Watch: Boris Johnson said he "bitterly regrets" two parties held the night before Prince Philip's funeral
Boris Johnson has apologised to the Queen after Downing Street staff held a party in Number 10 on the eve of Prince Philip's funeral.
It was reported last week that a leaving party for the prime minister's former communications secretary James Slack became so raucous that a swing belonging to the PM's son Wilf was broken, and staff used a suitcase to smuggle alcohol into the building.
Number 10 apologised to Buckingham Palace following the reports, but Johnson faced further questions on Tuesday in his first public appearance for almost a week.
Speaking on a visit to a north London hospital, Johnson appeared distressed and could be heard breathing heavily behind his mask as he told reporters: “I deeply and bitterly regret that that happened.
“I can only renew my apologies both to Her Majesty and to the country for misjudgments that were made, and for which I take full responsibility.”
Johnson refused to rule out resigning as prime minister after admitting to attending a party in Downing Street during the first national lockdown.
Johnson has come under unprecedented pressure to quit the top job after issuing a grovelling apology for attending the "bring your own booze" event on May 20, 2020 - when the rest of the nation was under strict lockdown laws.
He has not been seen in public since last week, after a family member tested positive for COVID.
The claims of multiple parties being held in Downing Street are being investigated by senior civil servant Sue Gray, whose report could be published next week.
Asked on whether he would resign if it finds he broke the rules, Johnson said: "Lets see what the report says."
Johnson also reiterated that he believed the gathering - which invited people to "bring their own booze" to "make the most of the lovely weather" - was a "work event".
Johnson was accused by Dominic Cummings of lying to parliament over whether he knew the gathering was against the rules, and claimed the PM was warned in advance that staff were holding a drinks party in breach of COVID laws.
But Johnson denied those allegations, telling broadcasters that "nobody told me that what we were doing was against the rules".
He said: “I want to begin by repeating my apologies to everybody for the misjudgments that I’ve made, that we may have made in No 10 and beyond, whether in Downing Street or throughout the pandemic.
“Nobody told me that what we were doing was against the rules, that the event in question was something that … was not a work event, and as I said in the House of Commons when I went out into that garden I thought that I was attending a work event.”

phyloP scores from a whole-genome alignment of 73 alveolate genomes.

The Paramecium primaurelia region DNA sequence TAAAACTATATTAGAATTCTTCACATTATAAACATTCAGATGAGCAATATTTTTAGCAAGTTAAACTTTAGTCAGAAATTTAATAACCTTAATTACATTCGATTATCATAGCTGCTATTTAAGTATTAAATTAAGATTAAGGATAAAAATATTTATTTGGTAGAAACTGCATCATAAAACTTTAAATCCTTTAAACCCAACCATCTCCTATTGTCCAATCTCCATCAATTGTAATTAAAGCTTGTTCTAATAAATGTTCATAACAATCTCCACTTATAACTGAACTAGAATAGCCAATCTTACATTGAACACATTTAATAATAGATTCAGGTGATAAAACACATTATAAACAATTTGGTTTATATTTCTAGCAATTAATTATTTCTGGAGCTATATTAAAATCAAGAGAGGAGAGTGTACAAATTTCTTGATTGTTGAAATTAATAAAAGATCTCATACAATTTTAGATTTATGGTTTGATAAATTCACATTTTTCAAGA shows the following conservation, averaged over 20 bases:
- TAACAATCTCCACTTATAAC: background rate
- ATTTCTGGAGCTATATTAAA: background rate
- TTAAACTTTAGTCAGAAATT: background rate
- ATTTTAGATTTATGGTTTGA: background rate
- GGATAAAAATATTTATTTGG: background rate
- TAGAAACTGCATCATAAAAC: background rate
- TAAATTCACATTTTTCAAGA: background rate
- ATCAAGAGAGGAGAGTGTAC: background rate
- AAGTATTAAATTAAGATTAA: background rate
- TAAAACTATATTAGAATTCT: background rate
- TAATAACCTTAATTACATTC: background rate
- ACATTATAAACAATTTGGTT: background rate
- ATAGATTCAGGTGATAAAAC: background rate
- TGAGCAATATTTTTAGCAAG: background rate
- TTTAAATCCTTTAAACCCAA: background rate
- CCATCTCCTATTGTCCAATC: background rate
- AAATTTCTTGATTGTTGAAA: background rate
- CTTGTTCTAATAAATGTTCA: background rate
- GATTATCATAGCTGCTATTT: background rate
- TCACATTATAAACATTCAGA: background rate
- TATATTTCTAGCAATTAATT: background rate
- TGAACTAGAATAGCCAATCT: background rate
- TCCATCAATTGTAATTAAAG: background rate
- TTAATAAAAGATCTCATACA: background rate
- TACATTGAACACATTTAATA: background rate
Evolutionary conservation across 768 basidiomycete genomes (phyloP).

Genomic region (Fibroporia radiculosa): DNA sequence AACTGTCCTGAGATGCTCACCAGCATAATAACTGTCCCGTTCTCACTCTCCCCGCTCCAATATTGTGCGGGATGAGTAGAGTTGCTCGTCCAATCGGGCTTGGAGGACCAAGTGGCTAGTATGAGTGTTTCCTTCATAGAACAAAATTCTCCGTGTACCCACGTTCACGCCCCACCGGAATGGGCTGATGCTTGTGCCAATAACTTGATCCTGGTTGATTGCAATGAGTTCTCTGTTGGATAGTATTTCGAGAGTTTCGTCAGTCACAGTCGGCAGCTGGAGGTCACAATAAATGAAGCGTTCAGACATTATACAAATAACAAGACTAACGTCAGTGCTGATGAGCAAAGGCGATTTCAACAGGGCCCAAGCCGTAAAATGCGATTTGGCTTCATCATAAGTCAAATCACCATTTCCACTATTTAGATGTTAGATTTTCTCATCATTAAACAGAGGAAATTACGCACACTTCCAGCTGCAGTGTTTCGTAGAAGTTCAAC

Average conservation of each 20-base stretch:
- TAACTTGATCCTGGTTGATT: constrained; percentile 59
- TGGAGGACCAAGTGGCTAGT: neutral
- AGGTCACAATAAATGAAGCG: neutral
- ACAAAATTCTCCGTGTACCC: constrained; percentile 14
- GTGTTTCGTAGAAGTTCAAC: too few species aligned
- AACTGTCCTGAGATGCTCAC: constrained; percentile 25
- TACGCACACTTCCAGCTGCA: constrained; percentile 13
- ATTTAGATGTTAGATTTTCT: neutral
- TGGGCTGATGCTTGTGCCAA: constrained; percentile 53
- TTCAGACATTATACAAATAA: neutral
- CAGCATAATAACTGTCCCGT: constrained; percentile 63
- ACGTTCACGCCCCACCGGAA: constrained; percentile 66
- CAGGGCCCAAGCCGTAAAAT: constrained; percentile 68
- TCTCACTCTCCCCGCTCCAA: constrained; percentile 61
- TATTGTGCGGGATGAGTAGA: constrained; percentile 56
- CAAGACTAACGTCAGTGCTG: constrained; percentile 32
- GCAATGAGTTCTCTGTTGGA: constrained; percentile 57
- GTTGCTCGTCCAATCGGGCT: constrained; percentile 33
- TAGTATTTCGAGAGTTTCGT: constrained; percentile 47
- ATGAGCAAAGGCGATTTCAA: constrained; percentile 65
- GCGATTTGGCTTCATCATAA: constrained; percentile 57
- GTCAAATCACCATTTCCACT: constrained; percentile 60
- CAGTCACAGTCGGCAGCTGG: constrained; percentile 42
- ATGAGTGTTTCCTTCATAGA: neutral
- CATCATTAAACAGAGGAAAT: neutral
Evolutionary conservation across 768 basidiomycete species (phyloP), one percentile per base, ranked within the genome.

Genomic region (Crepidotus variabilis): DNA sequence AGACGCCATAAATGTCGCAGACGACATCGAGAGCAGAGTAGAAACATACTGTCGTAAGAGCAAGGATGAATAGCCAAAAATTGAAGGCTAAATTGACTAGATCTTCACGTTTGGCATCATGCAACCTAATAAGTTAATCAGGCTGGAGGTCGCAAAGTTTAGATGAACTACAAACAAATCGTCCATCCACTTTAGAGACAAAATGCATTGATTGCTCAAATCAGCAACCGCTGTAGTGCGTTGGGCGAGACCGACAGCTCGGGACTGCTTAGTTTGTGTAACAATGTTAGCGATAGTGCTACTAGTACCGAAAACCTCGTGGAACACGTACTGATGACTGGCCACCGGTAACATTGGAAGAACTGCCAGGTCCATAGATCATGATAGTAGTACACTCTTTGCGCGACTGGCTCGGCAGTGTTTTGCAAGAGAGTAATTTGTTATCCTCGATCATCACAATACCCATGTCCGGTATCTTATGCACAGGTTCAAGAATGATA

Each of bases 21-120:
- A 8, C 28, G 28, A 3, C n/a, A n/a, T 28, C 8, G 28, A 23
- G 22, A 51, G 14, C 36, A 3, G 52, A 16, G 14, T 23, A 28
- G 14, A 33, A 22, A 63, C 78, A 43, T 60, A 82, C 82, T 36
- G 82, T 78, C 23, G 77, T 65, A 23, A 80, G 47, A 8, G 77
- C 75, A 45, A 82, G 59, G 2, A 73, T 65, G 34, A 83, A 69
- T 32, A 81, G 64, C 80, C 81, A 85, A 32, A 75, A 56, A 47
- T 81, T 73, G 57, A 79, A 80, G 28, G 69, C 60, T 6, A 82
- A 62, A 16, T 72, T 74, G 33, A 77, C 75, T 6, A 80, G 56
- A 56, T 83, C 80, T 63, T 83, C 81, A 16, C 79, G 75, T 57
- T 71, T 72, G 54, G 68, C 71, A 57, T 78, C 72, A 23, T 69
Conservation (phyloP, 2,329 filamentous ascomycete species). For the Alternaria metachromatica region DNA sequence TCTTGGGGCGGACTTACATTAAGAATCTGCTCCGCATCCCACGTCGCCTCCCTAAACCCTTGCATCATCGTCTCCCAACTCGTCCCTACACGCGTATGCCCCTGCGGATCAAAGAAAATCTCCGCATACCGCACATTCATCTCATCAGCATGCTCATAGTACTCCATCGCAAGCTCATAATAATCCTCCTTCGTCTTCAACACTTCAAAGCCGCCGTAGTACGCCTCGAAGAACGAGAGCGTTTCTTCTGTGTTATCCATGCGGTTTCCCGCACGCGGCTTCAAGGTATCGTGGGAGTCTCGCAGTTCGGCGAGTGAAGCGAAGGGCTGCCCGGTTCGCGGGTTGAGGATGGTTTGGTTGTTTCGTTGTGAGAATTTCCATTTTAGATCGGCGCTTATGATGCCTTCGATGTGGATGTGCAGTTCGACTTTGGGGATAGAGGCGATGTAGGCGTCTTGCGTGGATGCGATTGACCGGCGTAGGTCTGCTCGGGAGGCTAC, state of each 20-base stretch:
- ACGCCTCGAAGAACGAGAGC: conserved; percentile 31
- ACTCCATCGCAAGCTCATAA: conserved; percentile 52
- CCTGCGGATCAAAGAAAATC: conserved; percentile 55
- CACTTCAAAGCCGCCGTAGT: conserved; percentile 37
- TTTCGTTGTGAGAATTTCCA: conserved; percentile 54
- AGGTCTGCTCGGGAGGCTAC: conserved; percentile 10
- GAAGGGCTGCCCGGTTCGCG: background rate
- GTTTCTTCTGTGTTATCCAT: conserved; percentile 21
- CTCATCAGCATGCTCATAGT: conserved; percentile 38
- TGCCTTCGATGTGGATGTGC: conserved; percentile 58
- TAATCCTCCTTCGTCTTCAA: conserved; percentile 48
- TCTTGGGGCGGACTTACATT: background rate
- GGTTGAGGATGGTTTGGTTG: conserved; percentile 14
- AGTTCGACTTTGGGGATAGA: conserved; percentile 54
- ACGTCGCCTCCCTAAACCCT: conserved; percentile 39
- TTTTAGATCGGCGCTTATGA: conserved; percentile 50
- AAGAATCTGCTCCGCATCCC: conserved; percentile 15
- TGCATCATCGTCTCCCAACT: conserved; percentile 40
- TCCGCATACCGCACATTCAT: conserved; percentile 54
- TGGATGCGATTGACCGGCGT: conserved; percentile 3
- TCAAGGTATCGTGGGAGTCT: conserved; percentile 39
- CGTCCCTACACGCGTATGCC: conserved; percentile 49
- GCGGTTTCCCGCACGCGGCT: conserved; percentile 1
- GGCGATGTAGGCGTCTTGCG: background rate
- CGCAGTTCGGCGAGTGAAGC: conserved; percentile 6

Asked if he could survive the row over the alleged parties, Boris Johnson said: “I understand people’s feelings and I understand why people feel as strongly as they do about this issue.
“I repeat my apologies for what happened. I’m heartily, heartily sorry for misjudgments that were made in No 10.
“What I do need to do is wait for the conclusion of the inquiry but, before then, to keep going with what we’re doing.”
Since disappearing from public view, the anger over his admission has only grown with the emergence of fresh claims of parties within Downing Street while rules banning social gatherings were in place.
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The PM’s former chief adviser said he would “swear under oath” Johnson was lying when he told MPs he had not known in advance about the event.
Downing Street has denied the allegations.
So far Johnson has resisted calls to resign as prime minister, although there is growing fury within the Tory party.
It has also been reported regular “wine time Friday” gatherings were held in Downing Street, and that a special fridge was wheeled in to help staff enjoy them.
Labour have called for him to resign, and a number of senior Tory members - including Scottish Conservative leader Douglas Ross - have echoed their sentiments.
Speaking in the aftermath of Johnson's appearance, Labour's deputy leader Angela Rayner said: "Boris Johnson clearly knows it’s the end of the road.
"He’s the prime minister, he set the rules, he didn’t need anyone to tell him that the party he attended broke them.
"If he had any respect for the British public, he would do the decent thing and resign."